Figure 1. Standards that link to an electronic health record. (Source: US Congress, Office of Technology Assessment, Bringing Healthcare Online: The Role of Information Technologies, OTA-ITC-624, US Government Printing Office, Washington, D.C., 1995.)
This article describes how NIST is working with other standards organizations, consortia, and government agencies to build tools and prototypes to advance the adoption of IT within healthcare systems. Ongoing projects include, for instance:
- building an HL7 testing toolkit, which focuses on facilities to test HL7 message interfaces,
- creating testing tools to validate the HL7 Clinical Document Architecture (CDA). (CDA is an XML-based markup standard intended to specify the encoding, structure, and semantics of clinical documents for exchange), and
- working with industry to develop a standards- based registry infrastructure that will allow healthcare professionals to find and access all pertinent patient clinical information regardless of the healthcare organization that creates and manages the documents.
In conclusion, the authors point out what is needed to achieve full interoperability of health records, and the benefits of that interoperability. Also, they describe NIST's planned participation in future testing in this area.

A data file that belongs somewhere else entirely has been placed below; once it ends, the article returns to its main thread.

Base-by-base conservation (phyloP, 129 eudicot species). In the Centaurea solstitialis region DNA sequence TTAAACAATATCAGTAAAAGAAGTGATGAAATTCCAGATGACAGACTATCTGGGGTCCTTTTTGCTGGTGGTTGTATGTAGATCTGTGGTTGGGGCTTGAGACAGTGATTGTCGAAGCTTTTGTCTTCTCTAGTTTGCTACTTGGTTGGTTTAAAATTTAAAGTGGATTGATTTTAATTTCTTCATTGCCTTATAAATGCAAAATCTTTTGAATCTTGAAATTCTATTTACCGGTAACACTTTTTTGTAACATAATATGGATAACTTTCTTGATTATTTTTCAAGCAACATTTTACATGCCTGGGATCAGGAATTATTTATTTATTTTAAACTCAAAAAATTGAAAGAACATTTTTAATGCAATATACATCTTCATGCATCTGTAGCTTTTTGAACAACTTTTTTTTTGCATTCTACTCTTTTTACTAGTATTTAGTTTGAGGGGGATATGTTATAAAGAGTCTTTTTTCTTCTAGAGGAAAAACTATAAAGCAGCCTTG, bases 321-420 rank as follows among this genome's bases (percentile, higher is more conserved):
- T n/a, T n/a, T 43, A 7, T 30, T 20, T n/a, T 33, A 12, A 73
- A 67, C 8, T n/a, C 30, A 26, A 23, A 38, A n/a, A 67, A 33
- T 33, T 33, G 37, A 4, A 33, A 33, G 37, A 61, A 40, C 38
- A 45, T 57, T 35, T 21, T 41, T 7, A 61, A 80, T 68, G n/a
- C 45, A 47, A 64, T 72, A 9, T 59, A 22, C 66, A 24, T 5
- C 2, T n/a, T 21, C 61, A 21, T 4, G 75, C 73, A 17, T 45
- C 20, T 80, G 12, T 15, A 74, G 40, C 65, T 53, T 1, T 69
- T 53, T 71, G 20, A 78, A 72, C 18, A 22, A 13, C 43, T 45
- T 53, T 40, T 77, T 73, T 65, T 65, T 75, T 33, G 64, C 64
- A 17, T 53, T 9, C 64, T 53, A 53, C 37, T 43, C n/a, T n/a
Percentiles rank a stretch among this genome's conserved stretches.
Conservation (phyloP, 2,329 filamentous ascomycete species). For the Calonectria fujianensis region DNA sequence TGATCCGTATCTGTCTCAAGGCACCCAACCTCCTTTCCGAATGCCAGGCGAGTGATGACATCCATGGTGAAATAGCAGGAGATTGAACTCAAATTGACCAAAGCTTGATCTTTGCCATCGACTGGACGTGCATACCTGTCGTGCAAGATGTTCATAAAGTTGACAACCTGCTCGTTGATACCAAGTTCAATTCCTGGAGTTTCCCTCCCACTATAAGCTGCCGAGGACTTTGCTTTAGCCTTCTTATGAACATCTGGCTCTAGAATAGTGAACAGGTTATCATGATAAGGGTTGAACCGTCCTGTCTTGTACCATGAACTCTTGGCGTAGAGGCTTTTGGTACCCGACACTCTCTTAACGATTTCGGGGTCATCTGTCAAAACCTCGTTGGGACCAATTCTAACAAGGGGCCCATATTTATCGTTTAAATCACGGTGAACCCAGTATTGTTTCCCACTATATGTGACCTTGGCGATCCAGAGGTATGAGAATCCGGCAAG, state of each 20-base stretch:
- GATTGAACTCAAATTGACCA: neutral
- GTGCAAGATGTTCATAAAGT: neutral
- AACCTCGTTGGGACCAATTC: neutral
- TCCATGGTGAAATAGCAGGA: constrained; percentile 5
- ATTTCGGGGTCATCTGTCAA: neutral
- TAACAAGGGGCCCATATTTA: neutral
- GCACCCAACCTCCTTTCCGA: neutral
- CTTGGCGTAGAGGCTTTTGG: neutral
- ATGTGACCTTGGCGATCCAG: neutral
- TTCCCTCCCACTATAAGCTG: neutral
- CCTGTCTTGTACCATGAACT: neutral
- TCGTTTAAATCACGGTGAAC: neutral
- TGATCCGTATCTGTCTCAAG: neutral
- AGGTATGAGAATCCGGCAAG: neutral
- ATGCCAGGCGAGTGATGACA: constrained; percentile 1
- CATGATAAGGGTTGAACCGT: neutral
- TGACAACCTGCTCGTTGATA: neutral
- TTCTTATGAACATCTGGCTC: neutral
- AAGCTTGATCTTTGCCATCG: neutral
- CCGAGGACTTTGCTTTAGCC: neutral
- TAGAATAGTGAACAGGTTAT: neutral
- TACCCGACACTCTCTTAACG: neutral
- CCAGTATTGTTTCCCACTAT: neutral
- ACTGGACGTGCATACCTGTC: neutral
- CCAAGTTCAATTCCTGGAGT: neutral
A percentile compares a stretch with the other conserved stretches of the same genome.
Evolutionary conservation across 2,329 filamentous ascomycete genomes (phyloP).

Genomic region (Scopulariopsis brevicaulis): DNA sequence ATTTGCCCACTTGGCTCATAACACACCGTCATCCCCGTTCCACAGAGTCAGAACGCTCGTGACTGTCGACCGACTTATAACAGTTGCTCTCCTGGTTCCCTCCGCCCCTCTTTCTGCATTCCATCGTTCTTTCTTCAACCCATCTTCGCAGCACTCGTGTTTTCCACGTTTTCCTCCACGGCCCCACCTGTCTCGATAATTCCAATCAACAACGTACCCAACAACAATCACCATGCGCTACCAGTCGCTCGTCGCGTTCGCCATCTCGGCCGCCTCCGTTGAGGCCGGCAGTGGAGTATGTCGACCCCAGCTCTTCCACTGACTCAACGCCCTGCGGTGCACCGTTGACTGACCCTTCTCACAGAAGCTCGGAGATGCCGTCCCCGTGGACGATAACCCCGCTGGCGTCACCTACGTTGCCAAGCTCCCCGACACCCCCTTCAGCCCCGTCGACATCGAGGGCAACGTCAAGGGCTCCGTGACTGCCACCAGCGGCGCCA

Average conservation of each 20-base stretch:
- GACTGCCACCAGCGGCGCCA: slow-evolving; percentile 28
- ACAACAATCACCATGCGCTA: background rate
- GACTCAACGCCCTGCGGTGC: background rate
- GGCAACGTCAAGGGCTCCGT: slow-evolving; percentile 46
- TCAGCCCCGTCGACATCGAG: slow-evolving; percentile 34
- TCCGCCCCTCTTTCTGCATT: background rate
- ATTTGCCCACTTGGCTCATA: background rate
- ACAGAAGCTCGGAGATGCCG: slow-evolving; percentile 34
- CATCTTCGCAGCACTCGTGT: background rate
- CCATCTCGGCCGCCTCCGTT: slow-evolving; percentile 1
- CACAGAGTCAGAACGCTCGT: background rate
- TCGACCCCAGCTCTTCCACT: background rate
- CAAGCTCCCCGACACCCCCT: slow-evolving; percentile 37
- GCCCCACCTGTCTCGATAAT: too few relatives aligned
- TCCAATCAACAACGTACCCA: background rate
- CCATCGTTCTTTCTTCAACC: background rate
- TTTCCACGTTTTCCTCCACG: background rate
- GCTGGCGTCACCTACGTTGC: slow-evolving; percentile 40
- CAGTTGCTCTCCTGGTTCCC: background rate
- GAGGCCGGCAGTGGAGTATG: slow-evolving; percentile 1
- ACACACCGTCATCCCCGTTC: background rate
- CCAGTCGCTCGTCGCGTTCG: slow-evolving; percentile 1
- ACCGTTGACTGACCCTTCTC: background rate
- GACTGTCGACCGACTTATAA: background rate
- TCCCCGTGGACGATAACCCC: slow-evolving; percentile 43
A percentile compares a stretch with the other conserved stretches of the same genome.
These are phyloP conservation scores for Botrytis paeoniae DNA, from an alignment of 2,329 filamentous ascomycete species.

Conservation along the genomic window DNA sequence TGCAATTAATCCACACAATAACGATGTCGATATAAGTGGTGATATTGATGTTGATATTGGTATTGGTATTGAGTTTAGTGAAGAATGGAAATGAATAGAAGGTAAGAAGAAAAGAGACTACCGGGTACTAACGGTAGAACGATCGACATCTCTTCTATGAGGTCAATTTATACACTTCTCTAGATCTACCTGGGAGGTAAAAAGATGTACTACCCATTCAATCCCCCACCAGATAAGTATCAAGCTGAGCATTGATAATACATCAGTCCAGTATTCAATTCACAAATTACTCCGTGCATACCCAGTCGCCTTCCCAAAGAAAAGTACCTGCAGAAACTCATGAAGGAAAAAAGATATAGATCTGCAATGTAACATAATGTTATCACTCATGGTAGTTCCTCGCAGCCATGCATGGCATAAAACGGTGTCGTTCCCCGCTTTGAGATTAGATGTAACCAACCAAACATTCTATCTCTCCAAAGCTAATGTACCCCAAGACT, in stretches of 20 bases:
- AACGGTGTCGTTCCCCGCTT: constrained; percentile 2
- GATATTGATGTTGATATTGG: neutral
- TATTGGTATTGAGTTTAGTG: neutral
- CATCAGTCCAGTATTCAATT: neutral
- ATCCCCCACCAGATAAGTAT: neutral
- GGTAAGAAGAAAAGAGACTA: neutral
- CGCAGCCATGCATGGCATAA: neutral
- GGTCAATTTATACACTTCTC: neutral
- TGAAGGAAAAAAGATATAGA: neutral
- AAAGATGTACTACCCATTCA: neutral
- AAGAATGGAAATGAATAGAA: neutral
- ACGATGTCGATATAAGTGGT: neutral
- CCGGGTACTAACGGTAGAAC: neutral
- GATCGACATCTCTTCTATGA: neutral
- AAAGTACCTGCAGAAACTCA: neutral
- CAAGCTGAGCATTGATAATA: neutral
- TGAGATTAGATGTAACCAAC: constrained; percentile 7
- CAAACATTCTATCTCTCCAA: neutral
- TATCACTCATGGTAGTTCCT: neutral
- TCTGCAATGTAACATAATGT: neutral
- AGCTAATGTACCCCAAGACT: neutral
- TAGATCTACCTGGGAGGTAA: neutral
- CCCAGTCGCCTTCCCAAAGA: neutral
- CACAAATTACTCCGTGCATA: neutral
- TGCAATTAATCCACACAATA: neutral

ABOUT THE AUTHORS
Kevin Brady is Interoperability Group leader, Systems and Software Division, Information Technology Laboratory, National Institute of Standards and Technology. His research interests include health information technology, smart healthcare, and cyberphysical systems. Brady received an MS in computer science from the George Washington University. Contact him at firstname.lastname@example.org.
Ram D. Sriram is chief of the Systems and Software Division, Information Technology Laboratory, National Institute of Standards and Technology. His research interests include distributed design, artificial intelligence, and smart networked systems and societies. Sriram received a PhD in civil engineering from Carnegie Mellon University. He is a senior member of IEEE, a fellow of ASME and AAAS, and a life member of AAAI and ACM. Contact him at email@example.com.
Bettijoyce Lide is the health IT program manager, Information Technology Laboratory, National Institute of Standards and Technology. Her research interests include health information technology, evaluated scientific data, and collaborations on cutting-edge R&D. Lide received an MS in chemistry, information technology, and management from the American University. She is a member of the American Chemical Society. Contact her at firstname.lastname@example.org.
Kathleen Roberts is associate director for federal and industrial relations, Information Technology Laboratory, National Institute of Standards and Technology. Roberts received an MS in computer science from the George Washington University. Contact her at Kathleen.Roberts@nist.gov.